CEO of Startup Accelerator ‘Y Combinator:’ Silicon Valley Bank Failure Is an ‘Extinction-Level Event’

Garry Tan, the president and CEO of Y Combinator, recently stated that the collapse of Silicon Valley Bank is an “extinction-level event” for tech startups. Y Combinator has helped launch more than 4,000 tech companies including Airbnb, DoorDash, and Stripe.

MarketWatch reports that the failure of Silicon Valley Bank (SVB) has sent shockwaves through the tech startup community, with fears that it could set innovation back by a decade. Garry Tan, the CEO of startup accelerator Y Combinator, called it an “extinction-level event” for startups, warning that the loss of these small businesses could significantly impact the economy.

SANTA CLARA, CALIFORNIA – MARCH 10: People line up outside of the shuttered Silicon Valley Bank (SVB) headquarters on March 10, 2023 in Santa Clara, California. (Justin Sullivan/Getty Images)

Tan stated: “This is an ‘extinction-level event’ for startups and will set startups and innovation back by 10 years or more. BIG TECH will not care about this. They have cash elsewhere. All little startups, tomorrow’s Google’s and Facebooks, will be extinguished if we don’t find a fix.”

The fall of SVB is the largest bank failure since the collapse of Washington Mutual in 2008, and its closure has left thousands of startups in a precarious position. By the end of 2022, the bank had 13 locations operating in California and Massachusetts, $209 billion in total assets, and $175.4 billion in deposits. Since many startups had made SVB their only bank, the $250,000 in FDIC deposit insurance would not be enough.

Breitbart News economy editor John Carney wrote:

The collapse of Silicon Valley Bank was caused by a massive run on the bank, with customers initiating withdrawals of $42 billion this week.

The bank was placed into Federal Deposit Insurance Corp. receivership on Friday after the California Department of Financial Protection and Innovation (DFPI) determined the bank had been rendered insolvent.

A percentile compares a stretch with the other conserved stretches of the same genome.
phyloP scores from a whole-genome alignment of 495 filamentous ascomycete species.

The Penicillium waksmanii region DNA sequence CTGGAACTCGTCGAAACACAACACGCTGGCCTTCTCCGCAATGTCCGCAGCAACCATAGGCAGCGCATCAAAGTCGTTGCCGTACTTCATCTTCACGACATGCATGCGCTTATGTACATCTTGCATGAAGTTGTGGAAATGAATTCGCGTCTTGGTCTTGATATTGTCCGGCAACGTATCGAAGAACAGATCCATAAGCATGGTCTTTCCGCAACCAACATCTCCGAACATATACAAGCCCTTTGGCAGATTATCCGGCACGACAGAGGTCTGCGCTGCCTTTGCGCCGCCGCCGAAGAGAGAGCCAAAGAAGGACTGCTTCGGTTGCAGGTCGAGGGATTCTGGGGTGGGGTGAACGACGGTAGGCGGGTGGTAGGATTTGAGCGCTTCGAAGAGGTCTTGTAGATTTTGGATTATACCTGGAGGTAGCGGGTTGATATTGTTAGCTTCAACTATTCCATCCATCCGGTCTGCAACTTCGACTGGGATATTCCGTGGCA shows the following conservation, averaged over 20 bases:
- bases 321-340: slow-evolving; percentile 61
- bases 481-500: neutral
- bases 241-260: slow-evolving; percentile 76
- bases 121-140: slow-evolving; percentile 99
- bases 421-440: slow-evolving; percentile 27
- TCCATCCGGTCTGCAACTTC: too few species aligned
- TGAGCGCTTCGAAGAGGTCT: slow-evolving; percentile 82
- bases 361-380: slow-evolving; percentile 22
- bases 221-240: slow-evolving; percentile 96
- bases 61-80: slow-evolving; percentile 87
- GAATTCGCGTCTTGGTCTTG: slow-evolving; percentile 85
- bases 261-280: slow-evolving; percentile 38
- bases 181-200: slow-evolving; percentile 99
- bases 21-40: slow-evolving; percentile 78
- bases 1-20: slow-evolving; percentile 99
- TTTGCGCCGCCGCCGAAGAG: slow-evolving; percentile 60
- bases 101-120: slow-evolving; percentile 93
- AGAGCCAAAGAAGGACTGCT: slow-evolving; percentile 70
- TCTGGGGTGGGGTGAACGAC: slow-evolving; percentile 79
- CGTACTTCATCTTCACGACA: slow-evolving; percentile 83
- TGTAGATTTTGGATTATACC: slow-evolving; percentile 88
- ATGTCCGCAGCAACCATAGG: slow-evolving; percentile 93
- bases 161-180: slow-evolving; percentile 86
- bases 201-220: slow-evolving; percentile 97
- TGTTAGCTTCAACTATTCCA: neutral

Prior to the run on the bank, the bank was in “sound financial condition,” according to the DFPI. Customers withdrew $42 billion, leaving the bank with a negative cash balance of $958 million.

Here’s the summary of what happened from the DFPI’s order taking possession of the bank:

On March 8, 2023, the Bank announced a loss of approximately $1.8 billion from a sale of investments (U.S. treasuries and mortgage-backed securities). On March 8, 2023, the Bank’s holding company announced it was conducting a capital raise. Despite the bank being in sound financial condition prior to March 9, 2023, investors and depositors reacted by initiating withdrawals of $42 billion in deposits from the Bank on March 9, 2023, causing a run on the Bank. As of the close of business on March 9, the bank had a negative cash balance of approximately $958 million. Despite attempts from the Bank, with the assistance of regulators, to transfer collateral from various sources, the Bank did not meet its cash letter with the Federal Reserve. The precipitous deposit withdrawal has caused the Bank to be incapable of paying its obligations as they come due, and the bank is now insolvent.

Prior to its collapse, Silicon Valley Bank was the 16th largest bank by assets in the U.S. Federal Reserve data shows the bank had $209 billion in assets as of December 31, 2022.

Tan has been outspoken in his requests that steps be taken to help these startups. He has pleaded with the Federal Deposit Insurance Corp. (FDIC) to end the receivership as soon as possible and issued a dire warning that many startups would be forced to close their doors in the absence of prompt action.

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“The most important thing the FDIC and the US Government can do right now is make the receivership as short as possible,” Tan tweeted. “There are thousands of U.S. startups that banked at SVB, often as their sole bank. $250K per account is not going to last long.”

Tan warned of the knock-on effect of these “thousands of small businesses” which are “big drivers of GDP,” going under, stating: “They’re never going to get a chance to be that in the future, and that will be to the detriment of thousands of jobs, if not tens of thousands of jobs, in the future.”

“The financial world does not have the capability to save these companies, like, we will just wholesale throw out startup innovation in America if we allow these companies to die in the next few weeks, and it really is a matter of next week.”

Customers have been guaranteed by the FDIC that their deposits are secure and that the bank will open again on Monday. However, many startups are still worried about how this will affect their companies. Tan reported that businesses have been calling him to inquire how they will be able to pay their employees given that all of their money is in SVB accounts.

“What the FDIC really does need to do is take into account these people,” Tan said. “These are the small guys who, if we damage them, it hurts us all. This is a national-security issue. … This will splash across all of the economy.”

Read more at MarketWatch here.

Lucas Nolan is a reporter for Breitbart News covering issues of free speech and online censorship. Follow him on Twitter @LucasNolan

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